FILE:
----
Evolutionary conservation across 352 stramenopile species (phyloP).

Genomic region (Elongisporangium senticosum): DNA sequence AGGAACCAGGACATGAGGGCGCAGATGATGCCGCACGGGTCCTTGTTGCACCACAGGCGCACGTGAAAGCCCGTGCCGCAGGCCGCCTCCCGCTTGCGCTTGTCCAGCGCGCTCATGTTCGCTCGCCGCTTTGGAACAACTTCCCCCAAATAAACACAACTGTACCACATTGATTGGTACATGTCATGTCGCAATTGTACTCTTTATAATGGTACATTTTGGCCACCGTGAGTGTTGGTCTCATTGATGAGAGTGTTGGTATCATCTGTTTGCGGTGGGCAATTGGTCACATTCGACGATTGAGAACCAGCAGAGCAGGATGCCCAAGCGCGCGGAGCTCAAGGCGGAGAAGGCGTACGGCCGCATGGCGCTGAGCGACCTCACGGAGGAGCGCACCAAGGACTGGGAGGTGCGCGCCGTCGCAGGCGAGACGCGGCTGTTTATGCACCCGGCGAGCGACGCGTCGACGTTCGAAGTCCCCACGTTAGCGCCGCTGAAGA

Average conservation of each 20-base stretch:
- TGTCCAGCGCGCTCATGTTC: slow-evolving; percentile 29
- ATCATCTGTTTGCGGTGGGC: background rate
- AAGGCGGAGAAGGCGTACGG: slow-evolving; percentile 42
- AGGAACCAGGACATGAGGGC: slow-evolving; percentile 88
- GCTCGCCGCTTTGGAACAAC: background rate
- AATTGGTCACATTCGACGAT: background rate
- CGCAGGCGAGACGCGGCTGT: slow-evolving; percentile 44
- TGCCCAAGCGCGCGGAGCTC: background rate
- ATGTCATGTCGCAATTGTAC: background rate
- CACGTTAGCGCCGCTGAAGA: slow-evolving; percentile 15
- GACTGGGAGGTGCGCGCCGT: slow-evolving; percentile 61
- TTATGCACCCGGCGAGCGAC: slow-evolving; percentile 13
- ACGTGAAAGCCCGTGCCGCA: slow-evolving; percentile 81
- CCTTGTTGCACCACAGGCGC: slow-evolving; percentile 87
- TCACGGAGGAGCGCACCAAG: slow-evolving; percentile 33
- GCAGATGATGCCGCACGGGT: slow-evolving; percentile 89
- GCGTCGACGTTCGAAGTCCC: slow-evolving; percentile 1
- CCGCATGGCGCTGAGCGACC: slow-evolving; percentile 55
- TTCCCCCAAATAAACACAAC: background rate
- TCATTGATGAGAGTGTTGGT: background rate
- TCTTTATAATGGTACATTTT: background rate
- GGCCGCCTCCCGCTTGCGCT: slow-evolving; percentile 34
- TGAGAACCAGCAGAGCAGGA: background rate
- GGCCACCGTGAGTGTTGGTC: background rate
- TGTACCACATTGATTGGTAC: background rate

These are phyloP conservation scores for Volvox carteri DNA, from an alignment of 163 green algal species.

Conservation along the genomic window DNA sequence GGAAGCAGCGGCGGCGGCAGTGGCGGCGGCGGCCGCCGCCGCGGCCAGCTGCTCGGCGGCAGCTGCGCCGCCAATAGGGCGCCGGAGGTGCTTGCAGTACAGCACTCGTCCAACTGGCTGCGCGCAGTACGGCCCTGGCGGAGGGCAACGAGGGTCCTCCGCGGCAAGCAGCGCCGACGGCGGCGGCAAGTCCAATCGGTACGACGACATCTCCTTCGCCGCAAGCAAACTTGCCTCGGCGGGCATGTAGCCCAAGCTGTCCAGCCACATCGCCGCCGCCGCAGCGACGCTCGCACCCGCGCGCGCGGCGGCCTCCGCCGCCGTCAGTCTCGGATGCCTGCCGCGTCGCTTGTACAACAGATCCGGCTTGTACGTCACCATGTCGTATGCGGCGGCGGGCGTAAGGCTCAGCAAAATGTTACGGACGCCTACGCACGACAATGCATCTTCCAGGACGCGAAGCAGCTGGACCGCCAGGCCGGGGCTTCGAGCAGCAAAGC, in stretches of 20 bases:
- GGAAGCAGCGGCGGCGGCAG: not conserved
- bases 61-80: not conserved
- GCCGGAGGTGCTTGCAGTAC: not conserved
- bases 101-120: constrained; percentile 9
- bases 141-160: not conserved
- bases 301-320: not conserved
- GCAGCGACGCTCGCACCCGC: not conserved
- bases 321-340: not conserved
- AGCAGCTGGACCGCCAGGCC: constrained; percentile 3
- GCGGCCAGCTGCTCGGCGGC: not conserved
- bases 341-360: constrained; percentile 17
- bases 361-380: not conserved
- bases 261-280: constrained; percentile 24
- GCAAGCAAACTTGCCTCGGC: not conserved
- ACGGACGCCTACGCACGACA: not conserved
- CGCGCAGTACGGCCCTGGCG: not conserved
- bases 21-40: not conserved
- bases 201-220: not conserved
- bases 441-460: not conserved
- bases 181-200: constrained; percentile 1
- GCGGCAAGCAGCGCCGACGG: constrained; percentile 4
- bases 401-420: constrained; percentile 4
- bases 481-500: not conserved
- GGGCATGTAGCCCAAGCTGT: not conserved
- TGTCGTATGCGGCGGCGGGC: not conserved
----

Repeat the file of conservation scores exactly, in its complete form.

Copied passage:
Evolutionary conservation across 352 stramenopile species (phyloP).

Genomic region (Elongisporangium senticosum): DNA sequence AGGAACCAGGACATGAGGGCGCAGATGATGCCGCACGGGTCCTTGTTGCACCACAGGCGCACGTGAAAGCCCGTGCCGCAGGCCGCCTCCCGCTTGCGCTTGTCCAGCGCGCTCATGTTCGCTCGCCGCTTTGGAACAACTTCCCCCAAATAAACACAACTGTACCACATTGATTGGTACATGTCATGTCGCAATTGTACTCTTTATAATGGTACATTTTGGCCACCGTGAGTGTTGGTCTCATTGATGAGAGTGTTGGTATCATCTGTTTGCGGTGGGCAATTGGTCACATTCGACGATTGAGAACCAGCAGAGCAGGATGCCCAAGCGCGCGGAGCTCAAGGCGGAGAAGGCGTACGGCCGCATGGCGCTGAGCGACCTCACGGAGGAGCGCACCAAGGACTGGGAGGTGCGCGCCGTCGCAGGCGAGACGCGGCTGTTTATGCACCCGGCGAGCGACGCGTCGACGTTCGAAGTCCCCACGTTAGCGCCGCTGAAGA

Average conservation of each 20-base stretch:
- TGTCCAGCGCGCTCATGTTC: slow-evolving; percentile 29
- ATCATCTGTTTGCGGTGGGC: background rate
- AAGGCGGAGAAGGCGTACGG: slow-evolving; percentile 42
- AGGAACCAGGACATGAGGGC: slow-evolving; percentile 88
- GCTCGCCGCTTTGGAACAAC: background rate
- AATTGGTCACATTCGACGAT: background rate
- CGCAGGCGAGACGCGGCTGT: slow-evolving; percentile 44
- TGCCCAAGCGCGCGGAGCTC: background rate
- ATGTCATGTCGCAATTGTAC: background rate
- CACGTTAGCGCCGCTGAAGA: slow-evolving; percentile 15
- GACTGGGAGGTGCGCGCCGT: slow-evolving; percentile 61
- TTATGCACCCGGCGAGCGAC: slow-evolving; percentile 13
- ACGTGAAAGCCCGTGCCGCA: slow-evolving; percentile 81
- CCTTGTTGCACCACAGGCGC: slow-evolving; percentile 87
- TCACGGAGGAGCGCACCAAG: slow-evolving; percentile 33
- GCAGATGATGCCGCACGGGT: slow-evolving; percentile 89
- GCGTCGACGTTCGAAGTCCC: slow-evolving; percentile 1
- CCGCATGGCGCTGAGCGACC: slow-evolving; percentile 55
- TTCCCCCAAATAAACACAAC: background rate
- TCATTGATGAGAGTGTTGGT: background rate
- TCTTTATAATGGTACATTTT: background rate
- GGCCGCCTCCCGCTTGCGCT: slow-evolving; percentile 34
- TGAGAACCAGCAGAGCAGGA: background rate
- GGCCACCGTGAGTGTTGGTC: background rate
- TGTACCACATTGATTGGTAC: background rate

These are phyloP conservation scores for Volvox carteri DNA, from an alignment of 163 green algal species.

Conservation along the genomic window DNA sequence GGAAGCAGCGGCGGCGGCAGTGGCGGCGGCGGCCGCCGCCGCGGCCAGCTGCTCGGCGGCAGCTGCGCCGCCAATAGGGCGCCGGAGGTGCTTGCAGTACAGCACTCGTCCAACTGGCTGCGCGCAGTACGGCCCTGGCGGAGGGCAACGAGGGTCCTCCGCGGCAAGCAGCGCCGACGGCGGCGGCAAGTCCAATCGGTACGACGACATCTCCTTCGCCGCAAGCAAACTTGCCTCGGCGGGCATGTAGCCCAAGCTGTCCAGCCACATCGCCGCCGCCGCAGCGACGCTCGCACCCGCGCGCGCGGCGGCCTCCGCCGCCGTCAGTCTCGGATGCCTGCCGCGTCGCTTGTACAACAGATCCGGCTTGTACGTCACCATGTCGTATGCGGCGGCGGGCGTAAGGCTCAGCAAAATGTTACGGACGCCTACGCACGACAATGCATCTTCCAGGACGCGAAGCAGCTGGACCGCCAGGCCGGGGCTTCGAGCAGCAAAGC, in stretches of 20 bases:
- GGAAGCAGCGGCGGCGGCAG: not conserved
- bases 61-80: not conserved
- GCCGGAGGTGCTTGCAGTAC: not conserved
- bases 101-120: constrained; percentile 9
- bases 141-160: not conserved
- bases 301-320: not conserved
- GCAGCGACGCTCGCACCCGC: not conserved
- bases 321-340: not conserved
- AGCAGCTGGACCGCCAGGCC: constrained; percentile 3
- GCGGCCAGCTGCTCGGCGGC: not conserved
- bases 341-360: constrained; percentile 17
- bases 361-380: not conserved
- bases 261-280: constrained; percentile 24
- GCAAGCAAACTTGCCTCGGC: not conserved
- ACGGACGCCTACGCACGACA: not conserved
- CGCGCAGTACGGCCCTGGCG: not conserved
- bases 21-40: not conserved
- bases 201-220: not conserved
- bases 441-460: not conserved
- bases 181-200: constrained; percentile 1
- GCGGCAAGCAGCGCCGACGG: constrained; percentile 4
- bases 401-420: constrained; percentile 4
- bases 481-500: not conserved
- GGGCATGTAGCCCAAGCTGT: not conserved
- TGTCGTATGCGGCGGCGGGC: not conserved